File Name index.cpd
Item Description
Title Image 90
Format (IMT)
  • image/jpeg
File Name uhlib_4447404_089.jpg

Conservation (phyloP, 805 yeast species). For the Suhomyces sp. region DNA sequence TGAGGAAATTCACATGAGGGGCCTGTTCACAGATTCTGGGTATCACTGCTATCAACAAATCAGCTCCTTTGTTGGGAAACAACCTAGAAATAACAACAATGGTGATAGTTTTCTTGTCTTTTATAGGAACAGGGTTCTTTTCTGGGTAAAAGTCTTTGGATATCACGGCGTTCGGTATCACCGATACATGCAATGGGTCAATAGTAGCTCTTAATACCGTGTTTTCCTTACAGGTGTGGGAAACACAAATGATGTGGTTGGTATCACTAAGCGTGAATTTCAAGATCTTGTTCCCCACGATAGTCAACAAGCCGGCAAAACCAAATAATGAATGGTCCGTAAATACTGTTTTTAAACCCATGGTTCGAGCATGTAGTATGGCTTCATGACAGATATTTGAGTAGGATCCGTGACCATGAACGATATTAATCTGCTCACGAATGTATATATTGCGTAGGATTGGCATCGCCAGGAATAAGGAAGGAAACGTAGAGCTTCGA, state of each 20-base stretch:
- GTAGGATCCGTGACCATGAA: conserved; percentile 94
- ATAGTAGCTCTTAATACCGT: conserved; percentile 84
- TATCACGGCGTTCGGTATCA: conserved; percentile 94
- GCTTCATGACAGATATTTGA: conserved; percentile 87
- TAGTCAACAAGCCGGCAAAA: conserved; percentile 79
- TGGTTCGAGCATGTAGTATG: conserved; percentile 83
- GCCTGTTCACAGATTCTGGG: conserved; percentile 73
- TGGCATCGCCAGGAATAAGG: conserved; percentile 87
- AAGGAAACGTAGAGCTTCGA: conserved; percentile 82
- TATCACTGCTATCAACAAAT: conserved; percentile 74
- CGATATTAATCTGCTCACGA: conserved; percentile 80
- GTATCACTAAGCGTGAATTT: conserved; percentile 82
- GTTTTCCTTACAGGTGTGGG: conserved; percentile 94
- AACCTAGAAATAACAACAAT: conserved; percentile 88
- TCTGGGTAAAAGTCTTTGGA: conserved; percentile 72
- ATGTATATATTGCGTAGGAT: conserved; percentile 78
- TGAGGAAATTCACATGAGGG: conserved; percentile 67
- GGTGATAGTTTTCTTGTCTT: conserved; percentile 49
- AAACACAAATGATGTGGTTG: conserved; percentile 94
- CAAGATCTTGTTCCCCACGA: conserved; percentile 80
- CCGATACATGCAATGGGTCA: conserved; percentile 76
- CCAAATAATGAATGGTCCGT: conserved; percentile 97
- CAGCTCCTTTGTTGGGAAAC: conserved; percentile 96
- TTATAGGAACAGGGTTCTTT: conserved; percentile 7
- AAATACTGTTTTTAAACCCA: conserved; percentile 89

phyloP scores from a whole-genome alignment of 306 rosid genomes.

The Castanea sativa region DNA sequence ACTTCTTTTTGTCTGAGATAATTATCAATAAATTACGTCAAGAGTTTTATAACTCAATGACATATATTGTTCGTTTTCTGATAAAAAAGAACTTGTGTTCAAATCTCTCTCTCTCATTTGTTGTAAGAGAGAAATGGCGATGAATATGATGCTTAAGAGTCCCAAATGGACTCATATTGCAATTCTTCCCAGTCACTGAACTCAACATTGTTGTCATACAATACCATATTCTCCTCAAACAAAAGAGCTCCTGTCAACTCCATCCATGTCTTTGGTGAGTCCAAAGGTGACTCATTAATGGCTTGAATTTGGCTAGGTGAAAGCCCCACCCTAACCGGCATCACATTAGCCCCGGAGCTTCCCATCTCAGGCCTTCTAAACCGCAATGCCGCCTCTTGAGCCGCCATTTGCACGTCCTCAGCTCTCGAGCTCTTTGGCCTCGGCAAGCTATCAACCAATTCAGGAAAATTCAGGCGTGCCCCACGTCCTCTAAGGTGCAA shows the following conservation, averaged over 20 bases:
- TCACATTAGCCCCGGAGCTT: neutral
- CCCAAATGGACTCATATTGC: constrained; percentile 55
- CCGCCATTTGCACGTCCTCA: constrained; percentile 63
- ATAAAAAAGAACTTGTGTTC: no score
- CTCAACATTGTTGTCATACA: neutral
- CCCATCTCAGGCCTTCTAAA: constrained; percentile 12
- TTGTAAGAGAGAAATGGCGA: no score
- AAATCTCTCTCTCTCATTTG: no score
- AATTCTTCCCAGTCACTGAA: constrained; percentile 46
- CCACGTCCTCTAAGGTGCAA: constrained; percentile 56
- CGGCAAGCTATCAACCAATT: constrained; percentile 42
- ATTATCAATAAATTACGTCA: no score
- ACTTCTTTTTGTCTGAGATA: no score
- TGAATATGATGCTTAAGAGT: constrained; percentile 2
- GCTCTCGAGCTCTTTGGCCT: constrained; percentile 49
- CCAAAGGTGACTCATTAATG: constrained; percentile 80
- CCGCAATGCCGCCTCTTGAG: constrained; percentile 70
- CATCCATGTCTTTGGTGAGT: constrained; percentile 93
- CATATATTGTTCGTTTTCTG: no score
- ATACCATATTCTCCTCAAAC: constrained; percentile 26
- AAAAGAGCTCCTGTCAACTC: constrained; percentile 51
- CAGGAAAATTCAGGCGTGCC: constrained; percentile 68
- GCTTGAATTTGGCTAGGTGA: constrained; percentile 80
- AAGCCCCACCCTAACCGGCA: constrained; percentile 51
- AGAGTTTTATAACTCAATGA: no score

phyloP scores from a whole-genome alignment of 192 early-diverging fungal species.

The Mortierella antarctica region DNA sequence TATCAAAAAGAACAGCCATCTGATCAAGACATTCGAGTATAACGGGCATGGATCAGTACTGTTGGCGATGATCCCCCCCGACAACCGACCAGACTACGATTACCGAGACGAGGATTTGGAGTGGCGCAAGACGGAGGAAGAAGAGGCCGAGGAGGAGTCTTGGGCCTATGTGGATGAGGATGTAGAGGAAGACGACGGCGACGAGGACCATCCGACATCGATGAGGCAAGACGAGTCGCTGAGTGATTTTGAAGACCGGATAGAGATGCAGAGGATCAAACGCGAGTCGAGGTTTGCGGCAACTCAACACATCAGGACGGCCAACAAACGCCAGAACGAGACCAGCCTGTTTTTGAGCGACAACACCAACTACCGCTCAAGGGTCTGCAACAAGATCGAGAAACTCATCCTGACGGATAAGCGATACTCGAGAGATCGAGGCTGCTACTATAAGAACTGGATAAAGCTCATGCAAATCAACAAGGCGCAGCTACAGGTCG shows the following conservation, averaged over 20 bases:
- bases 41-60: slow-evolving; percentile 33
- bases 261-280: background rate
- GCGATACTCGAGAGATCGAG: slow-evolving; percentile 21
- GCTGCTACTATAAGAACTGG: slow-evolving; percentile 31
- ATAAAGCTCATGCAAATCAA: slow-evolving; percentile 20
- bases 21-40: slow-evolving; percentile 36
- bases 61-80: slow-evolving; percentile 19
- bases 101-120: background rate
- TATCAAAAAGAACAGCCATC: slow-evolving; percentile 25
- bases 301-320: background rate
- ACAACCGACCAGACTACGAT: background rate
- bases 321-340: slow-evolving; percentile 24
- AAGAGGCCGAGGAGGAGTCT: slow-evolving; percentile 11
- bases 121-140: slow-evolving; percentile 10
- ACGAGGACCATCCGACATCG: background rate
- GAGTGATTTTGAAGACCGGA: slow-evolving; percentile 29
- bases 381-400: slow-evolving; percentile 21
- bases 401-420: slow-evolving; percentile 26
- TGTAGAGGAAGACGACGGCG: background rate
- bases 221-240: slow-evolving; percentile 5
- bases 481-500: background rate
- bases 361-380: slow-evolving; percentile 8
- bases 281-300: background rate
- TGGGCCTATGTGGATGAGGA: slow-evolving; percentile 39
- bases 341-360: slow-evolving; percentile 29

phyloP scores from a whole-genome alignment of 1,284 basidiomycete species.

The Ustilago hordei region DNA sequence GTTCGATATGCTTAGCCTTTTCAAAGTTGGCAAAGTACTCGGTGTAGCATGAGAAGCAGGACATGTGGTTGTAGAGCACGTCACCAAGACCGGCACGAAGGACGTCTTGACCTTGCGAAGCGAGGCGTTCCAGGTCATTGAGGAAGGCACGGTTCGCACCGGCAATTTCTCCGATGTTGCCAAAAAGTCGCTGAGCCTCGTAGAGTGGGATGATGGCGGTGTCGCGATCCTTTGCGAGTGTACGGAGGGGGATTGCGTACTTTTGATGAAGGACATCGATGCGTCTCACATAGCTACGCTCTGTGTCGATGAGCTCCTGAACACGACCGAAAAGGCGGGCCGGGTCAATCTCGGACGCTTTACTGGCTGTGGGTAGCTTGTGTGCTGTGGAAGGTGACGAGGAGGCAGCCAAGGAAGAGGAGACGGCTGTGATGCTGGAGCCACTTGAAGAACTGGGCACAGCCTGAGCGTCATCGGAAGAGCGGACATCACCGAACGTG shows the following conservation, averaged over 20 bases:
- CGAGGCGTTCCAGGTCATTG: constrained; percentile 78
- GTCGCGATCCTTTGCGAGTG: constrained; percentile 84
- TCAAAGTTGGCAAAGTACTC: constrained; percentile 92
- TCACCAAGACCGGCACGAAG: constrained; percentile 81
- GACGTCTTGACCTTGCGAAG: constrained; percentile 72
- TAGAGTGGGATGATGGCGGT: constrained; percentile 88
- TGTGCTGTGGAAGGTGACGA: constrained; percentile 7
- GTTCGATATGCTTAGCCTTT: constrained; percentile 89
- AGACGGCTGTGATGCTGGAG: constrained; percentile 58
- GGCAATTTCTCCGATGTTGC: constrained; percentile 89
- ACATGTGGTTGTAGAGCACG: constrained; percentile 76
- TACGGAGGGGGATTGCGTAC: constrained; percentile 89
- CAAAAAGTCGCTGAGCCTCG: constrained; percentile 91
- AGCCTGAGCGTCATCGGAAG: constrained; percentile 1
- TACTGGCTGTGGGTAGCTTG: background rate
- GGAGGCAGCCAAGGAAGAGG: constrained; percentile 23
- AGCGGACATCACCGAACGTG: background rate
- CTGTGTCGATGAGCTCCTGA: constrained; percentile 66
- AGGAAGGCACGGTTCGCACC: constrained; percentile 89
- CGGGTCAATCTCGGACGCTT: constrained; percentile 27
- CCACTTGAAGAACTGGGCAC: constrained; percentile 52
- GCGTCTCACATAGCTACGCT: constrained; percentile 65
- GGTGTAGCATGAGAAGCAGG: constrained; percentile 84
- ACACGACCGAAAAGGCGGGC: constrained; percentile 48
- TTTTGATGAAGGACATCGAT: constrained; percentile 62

Transcript beautiful furniture, walls, pictures, and gardens with the utmost respect, and their sojourn here for about six weeks not only cured them physically, but it often also signified a liberal education. In many cases it was their first introduction to civilised life. They learnt here to some extent what comforts modern civilisation could provide, how much their lives had differed therefrom, and what the Soviet Government was restoring to them. The other houses on the Livadia estate are also being transformed into sanatoria for town workers and peasants. The Brobov Sanatorium for Children This sanatorium was founded about twenty years ago by Professor Bobrov, and is still largely staffed, so far as doctors and higher personnel generally is concerned, by the old staff. When we visited the sanatorium there were 110 children, their ages ranging from two and a-half to twelve. In the following month (June) the numbers were to have been increased to 160. Most of the children suffer from bone tuberculosis, and the doctor in charge showed us some wonderful cures of children whose limbs had been bent and who had been unable to walk, now looking very fit, and practically cured. Most of the children are of working-class parentage, and all these are treated free of charge. A small number are the children of well-paid workers, and these pay about 146 roubles per month, a smaller number still belong to wealthy private merchants, employers of labour, &c, and these pay 200 to 300 roubles per month. The home is at present dependent on the trade unions and similar organisations for funds, but the doctor told us that from next October he hoped the sanatorium would be taken over by the State. He said he would very much welcome this, as it would free them from financial worry. We particularly questioned both the doctor and others of the higher officials who had worked here from the foundation of the sanatorium, how they found conditions of work since the revolution. They told us they had passed through some very difficult times, but that conditions now were considerably better. We then asked them the plain question : " Do you consider that the Soviet Government helps or in any way hinders your work ? " to which they replied without hesitation, " Undoubtedly the Government helps us all it can." To the question whether any of them would welcome the return of the Tsarist Government, they gave an emphatic " No," and said further that, with the possible exception of an individual here and there, nobody in Russia dreams of any such thing. To the further question whether there were many who might welcome the return of the Mensheviks they replied : " There were probably more who might do so, but there is no likelihood of their return either." We had a very well-served and well-cooked dinner at this place, and both during and after dinner some more teachers, also the nursemaids and domestic and kitchen staff came in, to have a talk and to welcome us. We questioned these workers, particularly the domestic and kitchen workers very closely, on the conditions now and before the Soviet Revolution. Those of them who had been domestics before the revolution told us that conditions now for domestic servants^Jwere incomparably better than before the revolution. Like all other workers, they have an eight-hour day : formerly they worked all hours. Their food and lodging (74)